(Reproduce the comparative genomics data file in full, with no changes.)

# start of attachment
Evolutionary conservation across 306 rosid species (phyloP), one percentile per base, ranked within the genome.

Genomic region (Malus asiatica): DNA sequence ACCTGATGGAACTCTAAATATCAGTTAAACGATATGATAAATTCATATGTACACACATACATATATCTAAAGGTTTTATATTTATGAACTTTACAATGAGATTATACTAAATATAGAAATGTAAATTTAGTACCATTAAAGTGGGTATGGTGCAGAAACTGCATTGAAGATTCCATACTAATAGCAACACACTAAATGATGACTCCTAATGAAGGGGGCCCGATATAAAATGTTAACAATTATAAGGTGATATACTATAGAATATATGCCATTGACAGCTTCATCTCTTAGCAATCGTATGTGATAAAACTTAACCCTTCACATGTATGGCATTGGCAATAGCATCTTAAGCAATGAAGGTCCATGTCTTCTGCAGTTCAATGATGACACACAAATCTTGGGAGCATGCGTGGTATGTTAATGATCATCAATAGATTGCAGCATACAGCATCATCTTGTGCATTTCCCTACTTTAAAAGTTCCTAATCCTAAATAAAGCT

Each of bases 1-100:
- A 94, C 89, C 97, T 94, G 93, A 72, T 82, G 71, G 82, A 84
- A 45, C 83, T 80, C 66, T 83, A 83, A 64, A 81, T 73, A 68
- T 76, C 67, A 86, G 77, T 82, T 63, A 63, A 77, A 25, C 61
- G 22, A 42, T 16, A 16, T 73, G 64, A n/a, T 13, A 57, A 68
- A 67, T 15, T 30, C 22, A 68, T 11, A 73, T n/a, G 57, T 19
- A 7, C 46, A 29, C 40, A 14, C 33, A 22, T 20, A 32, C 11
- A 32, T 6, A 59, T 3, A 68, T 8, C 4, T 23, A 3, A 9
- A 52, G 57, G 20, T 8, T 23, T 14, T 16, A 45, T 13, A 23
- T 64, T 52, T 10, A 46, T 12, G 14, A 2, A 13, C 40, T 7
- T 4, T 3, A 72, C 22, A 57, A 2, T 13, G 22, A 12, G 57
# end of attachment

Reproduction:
Evolutionary conservation across 306 rosid species (phyloP), one percentile per base, ranked within the genome.

Genomic region (Malus asiatica): DNA sequence ACCTGATGGAACTCTAAATATCAGTTAAACGATATGATAAATTCATATGTACACACATACATATATCTAAAGGTTTTATATTTATGAACTTTACAATGAGATTATACTAAATATAGAAATGTAAATTTAGTACCATTAAAGTGGGTATGGTGCAGAAACTGCATTGAAGATTCCATACTAATAGCAACACACTAAATGATGACTCCTAATGAAGGGGGCCCGATATAAAATGTTAACAATTATAAGGTGATATACTATAGAATATATGCCATTGACAGCTTCATCTCTTAGCAATCGTATGTGATAAAACTTAACCCTTCACATGTATGGCATTGGCAATAGCATCTTAAGCAATGAAGGTCCATGTCTTCTGCAGTTCAATGATGACACACAAATCTTGGGAGCATGCGTGGTATGTTAATGATCATCAATAGATTGCAGCATACAGCATCATCTTGTGCATTTCCCTACTTTAAAAGTTCCTAATCCTAAATAAAGCT

Each of bases 1-100:
- A 94, C 89, C 97, T 94, G 93, A 72, T 82, G 71, G 82, A 84
- A 45, C 83, T 80, C 66, T 83, A 83, A 64, A 81, T 73, A 68
- T 76, C 67, A 86, G 77, T 82, T 63, A 63, A 77, A 25, C 61
- G 22, A 42, T 16, A 16, T 73, G 64, A n/a, T 13, A 57, A 68
- A 67, T 15, T 30, C 22, A 68, T 11, A 73, T n/a, G 57, T 19
- A 7, C 46, A 29, C 40, A 14, C 33, A 22, T 20, A 32, C 11
- A 32, T 6, A 59, T 3, A 68, T 8, C 4, T 23, A 3, A 9
- A 52, G 57, G 20, T 8, T 23, T 14, T 16, A 45, T 13, A 23
- T 64, T 52, T 10, A 46, T 12, G 14, A 2, A 13, C 40, T 7
- T 4, T 3, A 72, C 22, A 57, A 2, T 13, G 22, A 12, G 57